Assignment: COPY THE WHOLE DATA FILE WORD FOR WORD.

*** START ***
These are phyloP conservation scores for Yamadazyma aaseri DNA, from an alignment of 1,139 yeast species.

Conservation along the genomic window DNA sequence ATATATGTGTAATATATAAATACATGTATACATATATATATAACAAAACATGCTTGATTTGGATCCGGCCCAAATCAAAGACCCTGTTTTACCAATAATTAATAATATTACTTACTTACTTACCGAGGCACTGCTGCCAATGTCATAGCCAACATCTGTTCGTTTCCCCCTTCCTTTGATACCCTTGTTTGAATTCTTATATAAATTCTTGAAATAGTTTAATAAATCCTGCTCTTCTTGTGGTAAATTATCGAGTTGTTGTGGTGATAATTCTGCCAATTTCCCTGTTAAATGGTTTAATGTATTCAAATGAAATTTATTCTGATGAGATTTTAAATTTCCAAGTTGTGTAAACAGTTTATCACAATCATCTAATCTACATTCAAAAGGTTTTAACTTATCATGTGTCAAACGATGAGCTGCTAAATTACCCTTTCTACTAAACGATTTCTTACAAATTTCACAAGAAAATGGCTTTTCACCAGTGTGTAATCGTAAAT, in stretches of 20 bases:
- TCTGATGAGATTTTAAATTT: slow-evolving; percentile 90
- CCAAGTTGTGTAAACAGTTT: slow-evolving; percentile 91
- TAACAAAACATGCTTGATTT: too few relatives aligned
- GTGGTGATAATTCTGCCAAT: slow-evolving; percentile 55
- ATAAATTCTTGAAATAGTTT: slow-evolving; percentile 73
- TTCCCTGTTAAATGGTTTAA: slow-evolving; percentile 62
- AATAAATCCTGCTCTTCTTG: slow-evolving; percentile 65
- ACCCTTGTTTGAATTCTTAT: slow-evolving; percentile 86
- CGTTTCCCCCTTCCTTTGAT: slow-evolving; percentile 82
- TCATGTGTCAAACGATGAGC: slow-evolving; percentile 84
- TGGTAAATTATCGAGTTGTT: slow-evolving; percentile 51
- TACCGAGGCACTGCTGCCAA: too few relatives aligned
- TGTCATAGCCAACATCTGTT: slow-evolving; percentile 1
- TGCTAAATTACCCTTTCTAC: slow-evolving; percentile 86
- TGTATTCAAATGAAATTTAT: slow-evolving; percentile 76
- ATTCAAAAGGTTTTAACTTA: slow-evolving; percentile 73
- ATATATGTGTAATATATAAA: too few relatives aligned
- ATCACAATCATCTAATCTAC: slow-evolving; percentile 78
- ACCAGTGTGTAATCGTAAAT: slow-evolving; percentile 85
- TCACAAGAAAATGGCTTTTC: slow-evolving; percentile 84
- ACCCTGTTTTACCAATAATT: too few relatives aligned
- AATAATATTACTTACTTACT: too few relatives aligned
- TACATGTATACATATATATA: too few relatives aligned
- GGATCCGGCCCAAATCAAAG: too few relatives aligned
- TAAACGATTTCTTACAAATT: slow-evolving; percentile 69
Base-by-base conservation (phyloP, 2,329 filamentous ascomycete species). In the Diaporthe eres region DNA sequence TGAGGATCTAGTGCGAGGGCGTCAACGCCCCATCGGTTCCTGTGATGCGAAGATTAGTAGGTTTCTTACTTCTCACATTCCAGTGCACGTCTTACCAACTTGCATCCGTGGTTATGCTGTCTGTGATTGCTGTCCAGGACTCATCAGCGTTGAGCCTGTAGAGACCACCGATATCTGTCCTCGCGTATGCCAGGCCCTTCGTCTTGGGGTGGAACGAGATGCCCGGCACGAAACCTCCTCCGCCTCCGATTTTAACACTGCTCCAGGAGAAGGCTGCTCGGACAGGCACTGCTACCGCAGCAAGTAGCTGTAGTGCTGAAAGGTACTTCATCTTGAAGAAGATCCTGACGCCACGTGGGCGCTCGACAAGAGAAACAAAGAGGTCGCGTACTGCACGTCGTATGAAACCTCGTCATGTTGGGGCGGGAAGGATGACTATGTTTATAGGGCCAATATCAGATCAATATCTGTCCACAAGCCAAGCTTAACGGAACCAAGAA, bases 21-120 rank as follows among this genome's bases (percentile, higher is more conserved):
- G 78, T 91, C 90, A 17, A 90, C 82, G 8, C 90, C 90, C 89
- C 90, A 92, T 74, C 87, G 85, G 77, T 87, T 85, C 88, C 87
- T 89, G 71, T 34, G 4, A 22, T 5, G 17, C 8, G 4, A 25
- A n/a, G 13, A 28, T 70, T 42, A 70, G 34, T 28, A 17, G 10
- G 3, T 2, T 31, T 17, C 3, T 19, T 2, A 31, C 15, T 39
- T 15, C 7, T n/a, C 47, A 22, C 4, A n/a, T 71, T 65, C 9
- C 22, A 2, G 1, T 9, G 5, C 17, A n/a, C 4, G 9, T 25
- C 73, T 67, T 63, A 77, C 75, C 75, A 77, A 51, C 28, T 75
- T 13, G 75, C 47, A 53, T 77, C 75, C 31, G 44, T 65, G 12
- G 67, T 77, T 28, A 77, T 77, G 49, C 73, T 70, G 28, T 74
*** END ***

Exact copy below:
These are phyloP conservation scores for Yamadazyma aaseri DNA, from an alignment of 1,139 yeast species.

Conservation along the genomic window DNA sequence ATATATGTGTAATATATAAATACATGTATACATATATATATAACAAAACATGCTTGATTTGGATCCGGCCCAAATCAAAGACCCTGTTTTACCAATAATTAATAATATTACTTACTTACTTACCGAGGCACTGCTGCCAATGTCATAGCCAACATCTGTTCGTTTCCCCCTTCCTTTGATACCCTTGTTTGAATTCTTATATAAATTCTTGAAATAGTTTAATAAATCCTGCTCTTCTTGTGGTAAATTATCGAGTTGTTGTGGTGATAATTCTGCCAATTTCCCTGTTAAATGGTTTAATGTATTCAAATGAAATTTATTCTGATGAGATTTTAAATTTCCAAGTTGTGTAAACAGTTTATCACAATCATCTAATCTACATTCAAAAGGTTTTAACTTATCATGTGTCAAACGATGAGCTGCTAAATTACCCTTTCTACTAAACGATTTCTTACAAATTTCACAAGAAAATGGCTTTTCACCAGTGTGTAATCGTAAAT, in stretches of 20 bases:
- TCTGATGAGATTTTAAATTT: slow-evolving; percentile 90
- CCAAGTTGTGTAAACAGTTT: slow-evolving; percentile 91
- TAACAAAACATGCTTGATTT: too few relatives aligned
- GTGGTGATAATTCTGCCAAT: slow-evolving; percentile 55
- ATAAATTCTTGAAATAGTTT: slow-evolving; percentile 73
- TTCCCTGTTAAATGGTTTAA: slow-evolving; percentile 62
- AATAAATCCTGCTCTTCTTG: slow-evolving; percentile 65
- ACCCTTGTTTGAATTCTTAT: slow-evolving; percentile 86
- CGTTTCCCCCTTCCTTTGAT: slow-evolving; percentile 82
- TCATGTGTCAAACGATGAGC: slow-evolving; percentile 84
- TGGTAAATTATCGAGTTGTT: slow-evolving; percentile 51
- TACCGAGGCACTGCTGCCAA: too few relatives aligned
- TGTCATAGCCAACATCTGTT: slow-evolving; percentile 1
- TGCTAAATTACCCTTTCTAC: slow-evolving; percentile 86
- TGTATTCAAATGAAATTTAT: slow-evolving; percentile 76
- ATTCAAAAGGTTTTAACTTA: slow-evolving; percentile 73
- ATATATGTGTAATATATAAA: too few relatives aligned
- ATCACAATCATCTAATCTAC: slow-evolving; percentile 78
- ACCAGTGTGTAATCGTAAAT: slow-evolving; percentile 85
- TCACAAGAAAATGGCTTTTC: slow-evolving; percentile 84
- ACCCTGTTTTACCAATAATT: too few relatives aligned
- AATAATATTACTTACTTACT: too few relatives aligned
- TACATGTATACATATATATA: too few relatives aligned
- GGATCCGGCCCAAATCAAAG: too few relatives aligned
- TAAACGATTTCTTACAAATT: slow-evolving; percentile 69
Base-by-base conservation (phyloP, 2,329 filamentous ascomycete species). In the Diaporthe eres region DNA sequence TGAGGATCTAGTGCGAGGGCGTCAACGCCCCATCGGTTCCTGTGATGCGAAGATTAGTAGGTTTCTTACTTCTCACATTCCAGTGCACGTCTTACCAACTTGCATCCGTGGTTATGCTGTCTGTGATTGCTGTCCAGGACTCATCAGCGTTGAGCCTGTAGAGACCACCGATATCTGTCCTCGCGTATGCCAGGCCCTTCGTCTTGGGGTGGAACGAGATGCCCGGCACGAAACCTCCTCCGCCTCCGATTTTAACACTGCTCCAGGAGAAGGCTGCTCGGACAGGCACTGCTACCGCAGCAAGTAGCTGTAGTGCTGAAAGGTACTTCATCTTGAAGAAGATCCTGACGCCACGTGGGCGCTCGACAAGAGAAACAAAGAGGTCGCGTACTGCACGTCGTATGAAACCTCGTCATGTTGGGGCGGGAAGGATGACTATGTTTATAGGGCCAATATCAGATCAATATCTGTCCACAAGCCAAGCTTAACGGAACCAAGAA, bases 21-120 rank as follows among this genome's bases (percentile, higher is more conserved):
- G 78, T 91, C 90, A 17, A 90, C 82, G 8, C 90, C 90, C 89
- C 90, A 92, T 74, C 87, G 85, G 77, T 87, T 85, C 88, C 87
- T 89, G 71, T 34, G 4, A 22, T 5, G 17, C 8, G 4, A 25
- A n/a, G 13, A 28, T 70, T 42, A 70, G 34, T 28, A 17, G 10
- G 3, T 2, T 31, T 17, C 3, T 19, T 2, A 31, C 15, T 39
- T 15, C 7, T n/a, C 47, A 22, C 4, A n/a, T 71, T 65, C 9
- C 22, A 2, G 1, T 9, G 5, C 17, A n/a, C 4, G 9, T 25
- C 73, T 67, T 63, A 77, C 75, C 75, A 77, A 51, C 28, T 75
- T 13, G 75, C 47, A 53, T 77, C 75, C 31, G 44, T 65, G 12
- G 67, T 77, T 28, A 77, T 77, G 49, C 73, T 70, G 28, T 74